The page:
Exposure for these claims has the potential to be magnified since a comment or post by a single employee has the potential to go “viral” and be spread across the Internet. These often then become the subject of defamation, disparagement, or other harassment claims. These claims commonly involve competitors, applicants for employment, or co-workers of current employees. Most EPLI policies do not provide coverage for disparaging or defamatory publications made by one employee regarding another. However, there may be coverage in some cases when a co-worker alleges social media harassment, claiming that the employer is negligent or otherwise fails to prevent such harassment. EPLI coverage may also provide coverage to an employer when a manger publishes a post, Tweet or tag (or the like) that is alleged to be harassing or defamatory. CGL policies may also provide coverage if such claims fall within the “personal injury” (Coverage B) coverage. The insurer must be especially vigilant in reviewing all the potential coverages that may exist for an insured to determine if these types of claims are covered.
5. Sexual Harassment and Other Discrimination Claims
Sexual harassment claims have garnered even more attention in the current #MeToo environment. Similarly, other traditional, Title VII employment discrimination claims, including race, sexual orientation, color, marital status, creed, religion, national origin, ethnicity, age, military service, pregnancy, as well as claims based on disability, are the bulk of employer liability claims. Many of these claims involve an administrative component requiring the defense of a charge of discrimination filed with the EEOC or state counterpart, followed by litigation either with EEOC, or more commonly with private claimants who receive a right-to-sue letter. There are also hybrid actions where the EEOC pursues the discrimination claims, and the individual claimants hire private counsel and “intervene” in the EEOC lawsuit to pursue their own damages claims.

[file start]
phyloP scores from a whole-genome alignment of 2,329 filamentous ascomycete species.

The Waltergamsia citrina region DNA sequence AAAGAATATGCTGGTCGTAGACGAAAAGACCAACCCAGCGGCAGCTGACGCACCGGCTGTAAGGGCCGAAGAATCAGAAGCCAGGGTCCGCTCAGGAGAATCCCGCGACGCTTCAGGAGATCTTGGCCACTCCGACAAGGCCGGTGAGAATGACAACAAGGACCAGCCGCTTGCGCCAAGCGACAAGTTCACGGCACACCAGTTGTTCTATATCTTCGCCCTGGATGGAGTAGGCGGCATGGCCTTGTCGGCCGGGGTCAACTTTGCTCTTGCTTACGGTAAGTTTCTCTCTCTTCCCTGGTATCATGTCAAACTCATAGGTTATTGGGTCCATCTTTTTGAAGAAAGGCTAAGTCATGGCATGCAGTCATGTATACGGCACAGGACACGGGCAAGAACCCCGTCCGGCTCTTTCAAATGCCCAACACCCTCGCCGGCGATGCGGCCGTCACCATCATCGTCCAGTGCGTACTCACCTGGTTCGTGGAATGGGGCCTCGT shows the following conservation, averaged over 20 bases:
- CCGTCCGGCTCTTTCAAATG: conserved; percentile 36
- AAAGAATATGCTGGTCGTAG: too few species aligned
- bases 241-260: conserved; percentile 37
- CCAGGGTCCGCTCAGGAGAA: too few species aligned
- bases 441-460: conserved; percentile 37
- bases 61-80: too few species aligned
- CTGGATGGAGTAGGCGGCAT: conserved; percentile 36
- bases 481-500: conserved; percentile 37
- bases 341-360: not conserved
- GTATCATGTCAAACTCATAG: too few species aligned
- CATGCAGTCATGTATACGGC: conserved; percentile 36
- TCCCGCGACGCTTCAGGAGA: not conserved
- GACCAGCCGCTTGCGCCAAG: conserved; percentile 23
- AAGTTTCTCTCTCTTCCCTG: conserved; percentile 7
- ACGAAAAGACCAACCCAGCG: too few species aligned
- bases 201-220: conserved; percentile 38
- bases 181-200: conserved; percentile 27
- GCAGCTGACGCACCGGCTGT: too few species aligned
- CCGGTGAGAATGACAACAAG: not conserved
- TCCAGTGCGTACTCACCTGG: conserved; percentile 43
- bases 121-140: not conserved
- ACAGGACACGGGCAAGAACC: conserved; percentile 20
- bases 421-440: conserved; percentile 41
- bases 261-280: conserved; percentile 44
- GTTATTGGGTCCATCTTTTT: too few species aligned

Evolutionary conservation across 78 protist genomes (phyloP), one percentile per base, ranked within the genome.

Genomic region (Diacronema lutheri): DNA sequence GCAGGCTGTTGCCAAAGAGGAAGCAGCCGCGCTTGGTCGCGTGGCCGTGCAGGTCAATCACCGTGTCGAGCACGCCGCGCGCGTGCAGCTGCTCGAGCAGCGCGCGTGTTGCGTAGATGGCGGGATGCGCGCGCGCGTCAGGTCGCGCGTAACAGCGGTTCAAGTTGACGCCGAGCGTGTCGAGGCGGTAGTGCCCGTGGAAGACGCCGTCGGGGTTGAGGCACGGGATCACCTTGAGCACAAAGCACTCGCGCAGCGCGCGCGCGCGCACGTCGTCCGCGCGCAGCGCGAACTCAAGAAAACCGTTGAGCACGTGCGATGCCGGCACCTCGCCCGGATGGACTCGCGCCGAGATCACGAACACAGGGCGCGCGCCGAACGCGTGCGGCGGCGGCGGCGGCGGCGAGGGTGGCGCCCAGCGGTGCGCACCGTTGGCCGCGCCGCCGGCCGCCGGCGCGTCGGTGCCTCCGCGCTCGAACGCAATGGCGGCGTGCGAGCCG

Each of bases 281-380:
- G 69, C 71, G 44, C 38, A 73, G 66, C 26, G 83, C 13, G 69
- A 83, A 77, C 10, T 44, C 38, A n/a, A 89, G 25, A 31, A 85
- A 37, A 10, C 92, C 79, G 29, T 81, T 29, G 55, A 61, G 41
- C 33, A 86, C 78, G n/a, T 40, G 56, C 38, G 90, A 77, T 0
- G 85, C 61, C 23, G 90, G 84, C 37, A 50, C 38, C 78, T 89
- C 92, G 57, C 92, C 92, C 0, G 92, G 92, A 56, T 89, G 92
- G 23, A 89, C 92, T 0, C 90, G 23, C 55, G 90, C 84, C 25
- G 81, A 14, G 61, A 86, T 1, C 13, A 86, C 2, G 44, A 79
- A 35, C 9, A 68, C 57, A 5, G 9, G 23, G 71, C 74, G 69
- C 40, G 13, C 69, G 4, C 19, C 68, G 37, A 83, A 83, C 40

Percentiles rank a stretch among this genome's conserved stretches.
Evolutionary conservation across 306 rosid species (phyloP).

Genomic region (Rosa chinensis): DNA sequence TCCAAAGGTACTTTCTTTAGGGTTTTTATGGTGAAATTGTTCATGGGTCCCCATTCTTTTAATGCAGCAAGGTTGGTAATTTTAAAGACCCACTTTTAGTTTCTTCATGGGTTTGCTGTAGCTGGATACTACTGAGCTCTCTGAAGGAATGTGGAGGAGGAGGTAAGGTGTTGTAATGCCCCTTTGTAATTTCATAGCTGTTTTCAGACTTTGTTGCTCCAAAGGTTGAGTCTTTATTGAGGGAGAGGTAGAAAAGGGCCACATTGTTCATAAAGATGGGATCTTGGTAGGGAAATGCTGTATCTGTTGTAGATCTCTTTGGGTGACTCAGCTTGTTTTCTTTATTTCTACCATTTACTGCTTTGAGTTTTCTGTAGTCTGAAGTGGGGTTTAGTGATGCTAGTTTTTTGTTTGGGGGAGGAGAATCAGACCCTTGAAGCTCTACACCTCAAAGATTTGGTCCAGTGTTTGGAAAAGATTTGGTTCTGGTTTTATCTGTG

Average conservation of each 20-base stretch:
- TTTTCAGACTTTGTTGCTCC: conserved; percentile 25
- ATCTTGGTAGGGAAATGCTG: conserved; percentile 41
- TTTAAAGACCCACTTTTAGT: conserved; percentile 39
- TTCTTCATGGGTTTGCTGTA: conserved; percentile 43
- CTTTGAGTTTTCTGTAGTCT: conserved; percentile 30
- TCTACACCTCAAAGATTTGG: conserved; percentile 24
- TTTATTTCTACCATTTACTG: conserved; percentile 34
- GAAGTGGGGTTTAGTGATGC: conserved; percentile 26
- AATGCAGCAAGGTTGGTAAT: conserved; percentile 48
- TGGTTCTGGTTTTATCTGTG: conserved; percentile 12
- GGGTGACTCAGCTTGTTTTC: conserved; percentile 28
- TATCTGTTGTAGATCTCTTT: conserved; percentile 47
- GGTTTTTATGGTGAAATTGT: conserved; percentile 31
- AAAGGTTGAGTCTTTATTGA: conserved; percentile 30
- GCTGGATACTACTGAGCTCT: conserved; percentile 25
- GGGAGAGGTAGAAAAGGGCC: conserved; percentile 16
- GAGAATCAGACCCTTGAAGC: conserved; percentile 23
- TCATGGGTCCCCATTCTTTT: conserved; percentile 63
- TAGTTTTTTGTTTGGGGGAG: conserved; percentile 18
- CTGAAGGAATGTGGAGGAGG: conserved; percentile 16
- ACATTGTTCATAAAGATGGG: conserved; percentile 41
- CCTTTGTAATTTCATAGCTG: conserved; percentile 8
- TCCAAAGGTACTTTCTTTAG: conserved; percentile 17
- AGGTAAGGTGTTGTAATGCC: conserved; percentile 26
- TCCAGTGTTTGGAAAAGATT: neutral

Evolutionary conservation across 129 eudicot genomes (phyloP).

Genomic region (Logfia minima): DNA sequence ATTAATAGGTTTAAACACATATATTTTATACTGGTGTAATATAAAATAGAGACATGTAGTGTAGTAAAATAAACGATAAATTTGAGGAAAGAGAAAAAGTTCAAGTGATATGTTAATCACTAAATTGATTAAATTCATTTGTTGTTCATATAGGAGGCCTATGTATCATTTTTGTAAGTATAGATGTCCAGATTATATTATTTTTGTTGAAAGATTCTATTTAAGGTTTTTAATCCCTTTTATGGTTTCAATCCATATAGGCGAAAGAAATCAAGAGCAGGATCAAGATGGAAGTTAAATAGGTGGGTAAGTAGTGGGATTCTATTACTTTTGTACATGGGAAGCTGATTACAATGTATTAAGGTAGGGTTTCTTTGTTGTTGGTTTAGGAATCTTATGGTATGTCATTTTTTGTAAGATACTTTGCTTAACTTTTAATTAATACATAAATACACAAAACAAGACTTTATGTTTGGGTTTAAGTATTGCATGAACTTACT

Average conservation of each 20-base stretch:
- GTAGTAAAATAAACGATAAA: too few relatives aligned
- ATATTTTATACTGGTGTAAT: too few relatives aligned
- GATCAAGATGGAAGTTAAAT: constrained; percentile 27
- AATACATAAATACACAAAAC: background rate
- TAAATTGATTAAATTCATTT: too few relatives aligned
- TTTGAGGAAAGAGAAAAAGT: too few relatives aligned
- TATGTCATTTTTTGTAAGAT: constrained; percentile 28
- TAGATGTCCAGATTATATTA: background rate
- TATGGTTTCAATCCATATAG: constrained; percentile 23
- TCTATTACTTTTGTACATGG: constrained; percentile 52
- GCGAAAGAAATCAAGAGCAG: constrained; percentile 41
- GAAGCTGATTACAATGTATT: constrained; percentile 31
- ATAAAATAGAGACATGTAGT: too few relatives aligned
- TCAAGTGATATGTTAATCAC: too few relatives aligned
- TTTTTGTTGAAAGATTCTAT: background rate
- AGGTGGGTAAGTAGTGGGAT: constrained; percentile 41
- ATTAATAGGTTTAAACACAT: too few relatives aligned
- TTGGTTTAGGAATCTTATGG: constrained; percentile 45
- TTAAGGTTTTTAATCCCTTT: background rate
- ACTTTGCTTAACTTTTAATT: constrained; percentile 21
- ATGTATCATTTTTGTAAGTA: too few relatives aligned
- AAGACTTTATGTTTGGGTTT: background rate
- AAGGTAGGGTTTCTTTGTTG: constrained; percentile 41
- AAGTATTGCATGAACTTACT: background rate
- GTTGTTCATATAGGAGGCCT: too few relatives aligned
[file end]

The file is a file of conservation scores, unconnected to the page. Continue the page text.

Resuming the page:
EPLI polices are intend to cover these claims in accordance with their specific terms and conditions. D&O policies may provide coverage for claims based on corporate mandates or other board imposed policy type claims. Although most CGL policies do only provide limited, if any, coverage for such claims, there could be coverage if the discrimination results in a “personal injury” caused by an otherwise covered “occurrence” under such policies.
Phil Graham is the chair of his firm’s Insurance Law Team. He regularly represents insurers in bad-faith, extra-contractual liability and other complex insurance coverage matters. He is also a member of his firm’s Labor and Employment Team. He regularly represents and defends management and employers in employment discrimination and other employer liability matters.
Christi Swick is counsel in her firm and serves on its Employment Law Team. She regularly counsels employers on risk management tools such as personnel policies and procedures, and training. She also defends employers in discrimination cases, contract disputes and traditional labor law actions in both state and federal court.